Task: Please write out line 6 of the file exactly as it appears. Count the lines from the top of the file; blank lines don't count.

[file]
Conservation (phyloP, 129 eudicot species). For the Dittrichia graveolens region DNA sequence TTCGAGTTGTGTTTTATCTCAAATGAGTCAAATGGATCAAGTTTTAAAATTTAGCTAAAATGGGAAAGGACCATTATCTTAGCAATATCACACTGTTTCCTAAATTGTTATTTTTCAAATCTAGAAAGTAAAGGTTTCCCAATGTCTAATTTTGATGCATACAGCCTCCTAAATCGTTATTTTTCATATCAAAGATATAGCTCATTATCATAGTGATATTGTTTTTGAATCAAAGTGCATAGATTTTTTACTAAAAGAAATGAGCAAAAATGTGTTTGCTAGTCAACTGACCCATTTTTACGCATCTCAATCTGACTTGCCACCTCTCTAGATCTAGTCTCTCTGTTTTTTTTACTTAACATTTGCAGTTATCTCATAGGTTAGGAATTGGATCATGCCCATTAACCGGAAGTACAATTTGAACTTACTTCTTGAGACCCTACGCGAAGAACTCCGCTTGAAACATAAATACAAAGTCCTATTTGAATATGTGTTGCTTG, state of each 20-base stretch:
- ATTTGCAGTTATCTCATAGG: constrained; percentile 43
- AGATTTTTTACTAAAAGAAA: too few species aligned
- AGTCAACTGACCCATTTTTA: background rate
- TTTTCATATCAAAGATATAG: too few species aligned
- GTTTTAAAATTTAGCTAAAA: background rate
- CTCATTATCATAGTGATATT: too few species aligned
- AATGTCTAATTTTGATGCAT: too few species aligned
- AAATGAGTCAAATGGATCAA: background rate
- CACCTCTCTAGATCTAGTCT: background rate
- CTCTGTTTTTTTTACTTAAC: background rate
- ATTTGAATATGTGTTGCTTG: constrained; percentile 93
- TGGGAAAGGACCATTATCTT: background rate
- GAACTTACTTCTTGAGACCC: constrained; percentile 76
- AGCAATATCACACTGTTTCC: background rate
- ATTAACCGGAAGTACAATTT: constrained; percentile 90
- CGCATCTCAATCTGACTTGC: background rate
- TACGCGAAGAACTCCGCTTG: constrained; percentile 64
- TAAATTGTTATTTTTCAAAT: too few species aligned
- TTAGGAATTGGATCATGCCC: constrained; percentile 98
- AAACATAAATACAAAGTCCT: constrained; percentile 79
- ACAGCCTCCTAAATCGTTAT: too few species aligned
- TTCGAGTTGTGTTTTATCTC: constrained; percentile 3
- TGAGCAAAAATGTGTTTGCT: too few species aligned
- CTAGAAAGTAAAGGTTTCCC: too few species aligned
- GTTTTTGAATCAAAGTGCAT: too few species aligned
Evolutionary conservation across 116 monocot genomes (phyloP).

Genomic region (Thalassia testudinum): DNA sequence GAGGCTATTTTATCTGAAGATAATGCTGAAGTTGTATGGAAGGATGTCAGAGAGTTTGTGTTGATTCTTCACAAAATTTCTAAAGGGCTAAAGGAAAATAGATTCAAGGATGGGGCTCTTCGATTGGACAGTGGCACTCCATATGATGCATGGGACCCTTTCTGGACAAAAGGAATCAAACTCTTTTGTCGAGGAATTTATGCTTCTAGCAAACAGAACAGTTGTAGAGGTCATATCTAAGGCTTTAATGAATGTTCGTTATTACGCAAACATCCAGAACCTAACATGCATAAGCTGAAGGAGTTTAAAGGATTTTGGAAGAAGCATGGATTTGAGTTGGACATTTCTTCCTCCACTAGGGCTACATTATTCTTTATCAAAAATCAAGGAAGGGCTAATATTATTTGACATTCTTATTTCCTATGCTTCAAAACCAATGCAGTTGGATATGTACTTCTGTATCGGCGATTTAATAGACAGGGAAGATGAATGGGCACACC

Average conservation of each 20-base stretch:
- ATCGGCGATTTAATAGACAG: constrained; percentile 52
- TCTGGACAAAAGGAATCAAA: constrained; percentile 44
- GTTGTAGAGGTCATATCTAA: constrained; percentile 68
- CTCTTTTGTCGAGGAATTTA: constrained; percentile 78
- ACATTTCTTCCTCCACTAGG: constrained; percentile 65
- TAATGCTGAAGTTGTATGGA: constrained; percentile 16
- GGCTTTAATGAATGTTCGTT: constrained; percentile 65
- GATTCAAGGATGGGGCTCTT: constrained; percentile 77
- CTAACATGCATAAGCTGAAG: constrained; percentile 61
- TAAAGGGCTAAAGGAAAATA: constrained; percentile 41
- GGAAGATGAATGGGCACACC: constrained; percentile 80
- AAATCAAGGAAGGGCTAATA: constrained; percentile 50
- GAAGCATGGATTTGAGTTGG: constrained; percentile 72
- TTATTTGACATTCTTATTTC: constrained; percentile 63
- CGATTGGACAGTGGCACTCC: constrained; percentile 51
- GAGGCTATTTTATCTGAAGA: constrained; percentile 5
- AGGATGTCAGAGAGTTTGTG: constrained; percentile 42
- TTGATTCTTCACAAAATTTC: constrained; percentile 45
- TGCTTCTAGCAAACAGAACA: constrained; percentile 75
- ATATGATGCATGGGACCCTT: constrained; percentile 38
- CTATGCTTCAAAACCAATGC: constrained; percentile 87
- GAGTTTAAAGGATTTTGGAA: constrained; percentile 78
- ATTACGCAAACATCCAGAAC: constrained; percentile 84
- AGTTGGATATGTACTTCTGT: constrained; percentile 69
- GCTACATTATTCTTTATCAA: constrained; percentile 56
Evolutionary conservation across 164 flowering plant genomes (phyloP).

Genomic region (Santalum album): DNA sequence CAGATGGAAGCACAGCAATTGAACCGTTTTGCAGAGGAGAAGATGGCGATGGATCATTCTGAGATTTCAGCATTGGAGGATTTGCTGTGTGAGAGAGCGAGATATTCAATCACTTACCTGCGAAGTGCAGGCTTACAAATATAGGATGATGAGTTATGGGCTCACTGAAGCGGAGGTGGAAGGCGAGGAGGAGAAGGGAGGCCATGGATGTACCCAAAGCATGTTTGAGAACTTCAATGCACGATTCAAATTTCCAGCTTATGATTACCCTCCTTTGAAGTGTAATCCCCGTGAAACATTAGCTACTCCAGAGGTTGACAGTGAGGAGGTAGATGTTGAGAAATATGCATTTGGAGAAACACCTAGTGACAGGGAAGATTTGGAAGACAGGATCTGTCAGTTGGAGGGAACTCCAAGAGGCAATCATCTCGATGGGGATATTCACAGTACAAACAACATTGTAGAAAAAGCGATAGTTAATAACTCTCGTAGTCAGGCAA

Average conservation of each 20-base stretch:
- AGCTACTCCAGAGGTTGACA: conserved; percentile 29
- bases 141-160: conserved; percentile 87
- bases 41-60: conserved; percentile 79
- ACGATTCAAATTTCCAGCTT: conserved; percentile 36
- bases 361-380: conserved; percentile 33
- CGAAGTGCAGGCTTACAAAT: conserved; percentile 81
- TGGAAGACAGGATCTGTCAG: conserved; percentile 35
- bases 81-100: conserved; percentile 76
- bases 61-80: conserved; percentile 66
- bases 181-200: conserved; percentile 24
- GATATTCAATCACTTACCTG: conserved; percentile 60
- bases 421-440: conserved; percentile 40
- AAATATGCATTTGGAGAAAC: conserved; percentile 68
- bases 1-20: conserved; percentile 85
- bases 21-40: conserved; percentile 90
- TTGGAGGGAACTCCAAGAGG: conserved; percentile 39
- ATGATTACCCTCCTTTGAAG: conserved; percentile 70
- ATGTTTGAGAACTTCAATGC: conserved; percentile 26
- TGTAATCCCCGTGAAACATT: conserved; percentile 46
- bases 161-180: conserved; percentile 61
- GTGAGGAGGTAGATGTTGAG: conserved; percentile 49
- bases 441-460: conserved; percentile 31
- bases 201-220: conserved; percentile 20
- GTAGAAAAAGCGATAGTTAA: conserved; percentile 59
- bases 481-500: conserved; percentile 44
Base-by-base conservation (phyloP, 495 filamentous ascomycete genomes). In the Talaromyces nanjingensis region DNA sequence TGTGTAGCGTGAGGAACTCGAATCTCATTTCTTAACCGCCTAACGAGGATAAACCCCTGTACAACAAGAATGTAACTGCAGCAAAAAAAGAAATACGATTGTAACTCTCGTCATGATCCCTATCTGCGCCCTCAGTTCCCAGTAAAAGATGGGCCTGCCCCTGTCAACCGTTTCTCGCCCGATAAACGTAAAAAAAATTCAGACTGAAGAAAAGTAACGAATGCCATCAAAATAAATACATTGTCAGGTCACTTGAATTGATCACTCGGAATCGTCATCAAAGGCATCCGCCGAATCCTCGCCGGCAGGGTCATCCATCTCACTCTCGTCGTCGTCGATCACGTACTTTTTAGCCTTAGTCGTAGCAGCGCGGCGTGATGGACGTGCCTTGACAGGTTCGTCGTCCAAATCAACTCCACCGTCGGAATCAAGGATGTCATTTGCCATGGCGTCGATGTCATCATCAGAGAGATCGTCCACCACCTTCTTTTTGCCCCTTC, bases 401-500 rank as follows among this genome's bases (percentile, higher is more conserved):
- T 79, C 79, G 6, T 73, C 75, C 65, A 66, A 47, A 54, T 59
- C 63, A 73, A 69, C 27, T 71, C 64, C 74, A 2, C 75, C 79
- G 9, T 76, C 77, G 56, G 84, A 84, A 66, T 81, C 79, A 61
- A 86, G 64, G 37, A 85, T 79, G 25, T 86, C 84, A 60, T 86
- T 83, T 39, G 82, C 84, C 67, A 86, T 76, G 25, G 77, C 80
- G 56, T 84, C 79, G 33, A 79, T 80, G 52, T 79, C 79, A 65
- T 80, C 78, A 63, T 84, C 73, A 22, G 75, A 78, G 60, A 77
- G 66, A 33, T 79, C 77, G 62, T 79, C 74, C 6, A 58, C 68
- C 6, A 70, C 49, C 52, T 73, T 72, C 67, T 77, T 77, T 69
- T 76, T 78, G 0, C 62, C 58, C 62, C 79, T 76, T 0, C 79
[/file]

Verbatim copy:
- GTTTTAAAATTTAGCTAAAA: background rate